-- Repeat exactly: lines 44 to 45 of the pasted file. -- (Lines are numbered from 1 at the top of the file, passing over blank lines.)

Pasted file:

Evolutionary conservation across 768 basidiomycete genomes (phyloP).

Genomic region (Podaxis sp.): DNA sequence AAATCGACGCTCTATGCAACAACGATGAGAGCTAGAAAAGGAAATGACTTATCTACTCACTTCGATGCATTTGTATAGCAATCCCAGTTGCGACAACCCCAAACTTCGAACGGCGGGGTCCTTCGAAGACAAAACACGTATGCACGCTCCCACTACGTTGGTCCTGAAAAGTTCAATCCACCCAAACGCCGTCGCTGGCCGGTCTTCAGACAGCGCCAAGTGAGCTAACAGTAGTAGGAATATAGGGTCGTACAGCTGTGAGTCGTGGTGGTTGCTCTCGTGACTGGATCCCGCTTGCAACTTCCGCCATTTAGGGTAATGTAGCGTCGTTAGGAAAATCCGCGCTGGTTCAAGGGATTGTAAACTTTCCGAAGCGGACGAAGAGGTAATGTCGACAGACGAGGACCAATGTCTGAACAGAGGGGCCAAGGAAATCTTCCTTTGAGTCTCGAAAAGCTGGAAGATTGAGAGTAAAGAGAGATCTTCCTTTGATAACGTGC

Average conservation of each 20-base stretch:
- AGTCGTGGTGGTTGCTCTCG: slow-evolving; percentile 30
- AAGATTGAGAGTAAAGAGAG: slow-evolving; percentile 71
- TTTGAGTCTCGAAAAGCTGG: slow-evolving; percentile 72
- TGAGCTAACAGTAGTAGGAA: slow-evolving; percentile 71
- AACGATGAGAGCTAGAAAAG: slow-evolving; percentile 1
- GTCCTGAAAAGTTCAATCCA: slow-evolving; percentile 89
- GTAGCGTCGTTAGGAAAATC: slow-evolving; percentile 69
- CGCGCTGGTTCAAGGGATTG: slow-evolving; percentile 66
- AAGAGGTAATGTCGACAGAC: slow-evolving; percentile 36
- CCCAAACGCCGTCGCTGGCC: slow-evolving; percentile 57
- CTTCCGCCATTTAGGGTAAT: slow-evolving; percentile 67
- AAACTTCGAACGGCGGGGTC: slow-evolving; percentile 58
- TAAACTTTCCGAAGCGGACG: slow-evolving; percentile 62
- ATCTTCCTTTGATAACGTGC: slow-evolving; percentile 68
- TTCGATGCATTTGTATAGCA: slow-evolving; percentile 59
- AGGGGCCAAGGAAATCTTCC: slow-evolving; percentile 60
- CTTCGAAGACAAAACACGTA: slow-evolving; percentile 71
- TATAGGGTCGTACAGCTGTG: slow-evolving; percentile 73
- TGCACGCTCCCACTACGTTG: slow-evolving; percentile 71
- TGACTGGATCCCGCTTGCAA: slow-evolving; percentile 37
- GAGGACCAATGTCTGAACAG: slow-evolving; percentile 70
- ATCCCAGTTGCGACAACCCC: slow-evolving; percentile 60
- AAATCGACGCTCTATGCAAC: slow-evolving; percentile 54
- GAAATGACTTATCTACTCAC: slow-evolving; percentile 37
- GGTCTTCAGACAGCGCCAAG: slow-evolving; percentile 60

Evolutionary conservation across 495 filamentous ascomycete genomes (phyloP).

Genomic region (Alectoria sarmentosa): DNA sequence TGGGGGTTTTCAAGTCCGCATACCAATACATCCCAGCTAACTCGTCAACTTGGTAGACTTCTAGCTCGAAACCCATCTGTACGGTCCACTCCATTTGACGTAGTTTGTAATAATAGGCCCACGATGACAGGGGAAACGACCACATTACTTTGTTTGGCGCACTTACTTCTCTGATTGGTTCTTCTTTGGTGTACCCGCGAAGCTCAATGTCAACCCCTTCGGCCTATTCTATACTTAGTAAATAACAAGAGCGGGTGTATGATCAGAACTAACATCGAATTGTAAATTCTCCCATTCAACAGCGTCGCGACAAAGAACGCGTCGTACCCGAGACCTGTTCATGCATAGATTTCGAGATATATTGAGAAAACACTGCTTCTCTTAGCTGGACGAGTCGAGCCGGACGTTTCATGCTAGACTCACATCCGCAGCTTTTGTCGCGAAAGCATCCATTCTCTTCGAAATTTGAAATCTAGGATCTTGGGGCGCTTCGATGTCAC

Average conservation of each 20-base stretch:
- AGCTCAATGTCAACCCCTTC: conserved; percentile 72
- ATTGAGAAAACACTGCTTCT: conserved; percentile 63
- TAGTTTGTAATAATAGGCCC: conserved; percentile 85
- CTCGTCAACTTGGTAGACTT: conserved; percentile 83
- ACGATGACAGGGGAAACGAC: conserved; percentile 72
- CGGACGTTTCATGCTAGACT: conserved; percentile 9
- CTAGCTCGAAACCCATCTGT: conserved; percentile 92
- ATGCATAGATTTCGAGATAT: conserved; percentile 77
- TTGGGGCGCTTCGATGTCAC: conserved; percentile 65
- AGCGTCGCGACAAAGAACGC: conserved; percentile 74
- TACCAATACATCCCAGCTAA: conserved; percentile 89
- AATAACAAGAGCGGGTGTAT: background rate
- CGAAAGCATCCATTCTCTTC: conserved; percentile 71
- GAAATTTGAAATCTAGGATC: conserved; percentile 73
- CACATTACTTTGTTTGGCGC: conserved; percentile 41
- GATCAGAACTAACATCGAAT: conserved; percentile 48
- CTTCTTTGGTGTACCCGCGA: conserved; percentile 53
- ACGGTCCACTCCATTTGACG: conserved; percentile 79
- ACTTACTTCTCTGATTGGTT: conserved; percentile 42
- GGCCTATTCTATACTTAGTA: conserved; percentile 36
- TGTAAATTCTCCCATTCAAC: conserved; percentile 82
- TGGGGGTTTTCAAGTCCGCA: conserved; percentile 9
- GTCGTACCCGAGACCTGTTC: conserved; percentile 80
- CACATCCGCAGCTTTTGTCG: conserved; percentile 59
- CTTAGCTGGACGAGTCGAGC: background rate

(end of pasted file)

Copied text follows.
- CGAAAGCATCCATTCTCTTC: conserved; percentile 71
- GAAATTTGAAATCTAGGATC: conserved; percentile 73